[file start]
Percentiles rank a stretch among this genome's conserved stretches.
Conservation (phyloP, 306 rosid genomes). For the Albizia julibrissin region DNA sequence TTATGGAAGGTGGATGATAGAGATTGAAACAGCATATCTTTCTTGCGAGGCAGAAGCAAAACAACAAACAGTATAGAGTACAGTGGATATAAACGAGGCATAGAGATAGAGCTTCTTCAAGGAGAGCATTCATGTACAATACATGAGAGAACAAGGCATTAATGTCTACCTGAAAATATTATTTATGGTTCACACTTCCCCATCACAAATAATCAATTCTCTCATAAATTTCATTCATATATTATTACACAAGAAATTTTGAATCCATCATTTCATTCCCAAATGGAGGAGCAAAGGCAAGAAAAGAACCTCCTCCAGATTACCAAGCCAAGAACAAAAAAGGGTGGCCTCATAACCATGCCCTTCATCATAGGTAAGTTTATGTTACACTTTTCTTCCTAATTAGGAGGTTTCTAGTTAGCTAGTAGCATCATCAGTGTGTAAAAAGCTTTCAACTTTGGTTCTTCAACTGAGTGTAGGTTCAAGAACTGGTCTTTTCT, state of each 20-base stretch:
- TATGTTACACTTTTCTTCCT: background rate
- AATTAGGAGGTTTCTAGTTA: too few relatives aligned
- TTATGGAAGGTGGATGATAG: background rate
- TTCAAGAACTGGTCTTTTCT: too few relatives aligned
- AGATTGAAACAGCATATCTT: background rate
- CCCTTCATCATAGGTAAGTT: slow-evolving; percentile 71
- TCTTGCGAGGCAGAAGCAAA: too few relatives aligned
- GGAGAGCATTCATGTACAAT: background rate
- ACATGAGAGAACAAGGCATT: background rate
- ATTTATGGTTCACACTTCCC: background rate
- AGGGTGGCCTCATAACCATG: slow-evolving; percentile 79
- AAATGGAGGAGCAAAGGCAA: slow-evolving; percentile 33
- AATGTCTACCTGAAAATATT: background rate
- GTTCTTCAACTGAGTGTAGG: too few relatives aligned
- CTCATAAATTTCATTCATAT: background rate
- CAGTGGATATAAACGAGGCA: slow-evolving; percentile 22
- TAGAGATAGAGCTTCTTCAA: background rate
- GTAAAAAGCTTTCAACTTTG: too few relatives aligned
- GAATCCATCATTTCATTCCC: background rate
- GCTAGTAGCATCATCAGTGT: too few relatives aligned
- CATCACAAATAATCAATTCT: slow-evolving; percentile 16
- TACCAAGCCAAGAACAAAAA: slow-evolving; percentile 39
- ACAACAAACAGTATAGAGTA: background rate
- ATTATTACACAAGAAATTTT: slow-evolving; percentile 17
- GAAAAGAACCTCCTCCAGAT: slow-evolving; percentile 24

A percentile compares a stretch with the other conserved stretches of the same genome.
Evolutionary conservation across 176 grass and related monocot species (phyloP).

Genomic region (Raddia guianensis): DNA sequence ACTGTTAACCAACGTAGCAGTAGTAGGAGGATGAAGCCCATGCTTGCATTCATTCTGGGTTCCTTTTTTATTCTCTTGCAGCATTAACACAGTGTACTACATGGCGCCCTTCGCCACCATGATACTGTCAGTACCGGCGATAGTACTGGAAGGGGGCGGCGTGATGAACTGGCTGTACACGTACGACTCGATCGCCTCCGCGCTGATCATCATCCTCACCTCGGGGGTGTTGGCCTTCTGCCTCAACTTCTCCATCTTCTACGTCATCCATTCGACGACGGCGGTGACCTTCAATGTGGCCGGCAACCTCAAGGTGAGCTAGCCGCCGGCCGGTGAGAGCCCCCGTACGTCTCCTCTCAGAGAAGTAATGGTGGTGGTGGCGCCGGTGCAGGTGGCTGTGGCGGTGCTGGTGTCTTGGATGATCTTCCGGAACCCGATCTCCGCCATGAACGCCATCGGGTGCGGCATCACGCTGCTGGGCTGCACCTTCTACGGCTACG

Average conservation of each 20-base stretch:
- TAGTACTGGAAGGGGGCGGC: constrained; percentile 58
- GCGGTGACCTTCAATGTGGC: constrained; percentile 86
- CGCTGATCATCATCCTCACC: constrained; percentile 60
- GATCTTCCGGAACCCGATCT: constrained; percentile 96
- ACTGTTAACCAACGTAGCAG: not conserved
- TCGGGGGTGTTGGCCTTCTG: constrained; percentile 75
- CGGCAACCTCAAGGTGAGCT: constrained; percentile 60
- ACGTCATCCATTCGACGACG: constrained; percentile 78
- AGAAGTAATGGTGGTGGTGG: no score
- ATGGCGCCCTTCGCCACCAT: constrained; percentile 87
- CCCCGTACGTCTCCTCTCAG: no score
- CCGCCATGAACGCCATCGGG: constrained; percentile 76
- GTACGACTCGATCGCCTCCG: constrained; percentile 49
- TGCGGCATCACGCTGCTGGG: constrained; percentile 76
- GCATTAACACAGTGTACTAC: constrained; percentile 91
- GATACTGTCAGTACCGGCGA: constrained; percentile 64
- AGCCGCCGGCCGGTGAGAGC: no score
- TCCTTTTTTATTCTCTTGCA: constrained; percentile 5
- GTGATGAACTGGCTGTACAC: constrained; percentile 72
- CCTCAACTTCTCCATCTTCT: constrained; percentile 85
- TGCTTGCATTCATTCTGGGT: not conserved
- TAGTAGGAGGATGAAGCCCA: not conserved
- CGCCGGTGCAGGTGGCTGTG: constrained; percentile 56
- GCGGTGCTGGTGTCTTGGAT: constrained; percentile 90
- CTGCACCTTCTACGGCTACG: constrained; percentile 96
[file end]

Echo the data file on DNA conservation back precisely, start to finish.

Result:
Percentiles rank a stretch among this genome's conserved stretches.
Conservation (phyloP, 306 rosid genomes). For the Albizia julibrissin region DNA sequence TTATGGAAGGTGGATGATAGAGATTGAAACAGCATATCTTTCTTGCGAGGCAGAAGCAAAACAACAAACAGTATAGAGTACAGTGGATATAAACGAGGCATAGAGATAGAGCTTCTTCAAGGAGAGCATTCATGTACAATACATGAGAGAACAAGGCATTAATGTCTACCTGAAAATATTATTTATGGTTCACACTTCCCCATCACAAATAATCAATTCTCTCATAAATTTCATTCATATATTATTACACAAGAAATTTTGAATCCATCATTTCATTCCCAAATGGAGGAGCAAAGGCAAGAAAAGAACCTCCTCCAGATTACCAAGCCAAGAACAAAAAAGGGTGGCCTCATAACCATGCCCTTCATCATAGGTAAGTTTATGTTACACTTTTCTTCCTAATTAGGAGGTTTCTAGTTAGCTAGTAGCATCATCAGTGTGTAAAAAGCTTTCAACTTTGGTTCTTCAACTGAGTGTAGGTTCAAGAACTGGTCTTTTCT, state of each 20-base stretch:
- TATGTTACACTTTTCTTCCT: background rate
- AATTAGGAGGTTTCTAGTTA: too few relatives aligned
- TTATGGAAGGTGGATGATAG: background rate
- TTCAAGAACTGGTCTTTTCT: too few relatives aligned
- AGATTGAAACAGCATATCTT: background rate
- CCCTTCATCATAGGTAAGTT: slow-evolving; percentile 71
- TCTTGCGAGGCAGAAGCAAA: too few relatives aligned
- GGAGAGCATTCATGTACAAT: background rate
- ACATGAGAGAACAAGGCATT: background rate
- ATTTATGGTTCACACTTCCC: background rate
- AGGGTGGCCTCATAACCATG: slow-evolving; percentile 79
- AAATGGAGGAGCAAAGGCAA: slow-evolving; percentile 33
- AATGTCTACCTGAAAATATT: background rate
- GTTCTTCAACTGAGTGTAGG: too few relatives aligned
- CTCATAAATTTCATTCATAT: background rate
- CAGTGGATATAAACGAGGCA: slow-evolving; percentile 22
- TAGAGATAGAGCTTCTTCAA: background rate
- GTAAAAAGCTTTCAACTTTG: too few relatives aligned
- GAATCCATCATTTCATTCCC: background rate
- GCTAGTAGCATCATCAGTGT: too few relatives aligned
- CATCACAAATAATCAATTCT: slow-evolving; percentile 16
- TACCAAGCCAAGAACAAAAA: slow-evolving; percentile 39
- ACAACAAACAGTATAGAGTA: background rate
- ATTATTACACAAGAAATTTT: slow-evolving; percentile 17
- GAAAAGAACCTCCTCCAGAT: slow-evolving; percentile 24

A percentile compares a stretch with the other conserved stretches of the same genome.
Evolutionary conservation across 176 grass and related monocot species (phyloP).

Genomic region (Raddia guianensis): DNA sequence ACTGTTAACCAACGTAGCAGTAGTAGGAGGATGAAGCCCATGCTTGCATTCATTCTGGGTTCCTTTTTTATTCTCTTGCAGCATTAACACAGTGTACTACATGGCGCCCTTCGCCACCATGATACTGTCAGTACCGGCGATAGTACTGGAAGGGGGCGGCGTGATGAACTGGCTGTACACGTACGACTCGATCGCCTCCGCGCTGATCATCATCCTCACCTCGGGGGTGTTGGCCTTCTGCCTCAACTTCTCCATCTTCTACGTCATCCATTCGACGACGGCGGTGACCTTCAATGTGGCCGGCAACCTCAAGGTGAGCTAGCCGCCGGCCGGTGAGAGCCCCCGTACGTCTCCTCTCAGAGAAGTAATGGTGGTGGTGGCGCCGGTGCAGGTGGCTGTGGCGGTGCTGGTGTCTTGGATGATCTTCCGGAACCCGATCTCCGCCATGAACGCCATCGGGTGCGGCATCACGCTGCTGGGCTGCACCTTCTACGGCTACG

Average conservation of each 20-base stretch:
- TAGTACTGGAAGGGGGCGGC: constrained; percentile 58
- GCGGTGACCTTCAATGTGGC: constrained; percentile 86
- CGCTGATCATCATCCTCACC: constrained; percentile 60
- GATCTTCCGGAACCCGATCT: constrained; percentile 96
- ACTGTTAACCAACGTAGCAG: not conserved
- TCGGGGGTGTTGGCCTTCTG: constrained; percentile 75
- CGGCAACCTCAAGGTGAGCT: constrained; percentile 60
- ACGTCATCCATTCGACGACG: constrained; percentile 78
- AGAAGTAATGGTGGTGGTGG: no score
- ATGGCGCCCTTCGCCACCAT: constrained; percentile 87
- CCCCGTACGTCTCCTCTCAG: no score
- CCGCCATGAACGCCATCGGG: constrained; percentile 76
- GTACGACTCGATCGCCTCCG: constrained; percentile 49
- TGCGGCATCACGCTGCTGGG: constrained; percentile 76
- GCATTAACACAGTGTACTAC: constrained; percentile 91
- GATACTGTCAGTACCGGCGA: constrained; percentile 64
- AGCCGCCGGCCGGTGAGAGC: no score
- TCCTTTTTTATTCTCTTGCA: constrained; percentile 5
- GTGATGAACTGGCTGTACAC: constrained; percentile 72
- CCTCAACTTCTCCATCTTCT: constrained; percentile 85
- TGCTTGCATTCATTCTGGGT: not conserved
- TAGTAGGAGGATGAAGCCCA: not conserved
- CGCCGGTGCAGGTGGCTGTG: constrained; percentile 56
- GCGGTGCTGGTGTCTTGGAT: constrained; percentile 90
- CTGCACCTTCTACGGCTACG: constrained; percentile 96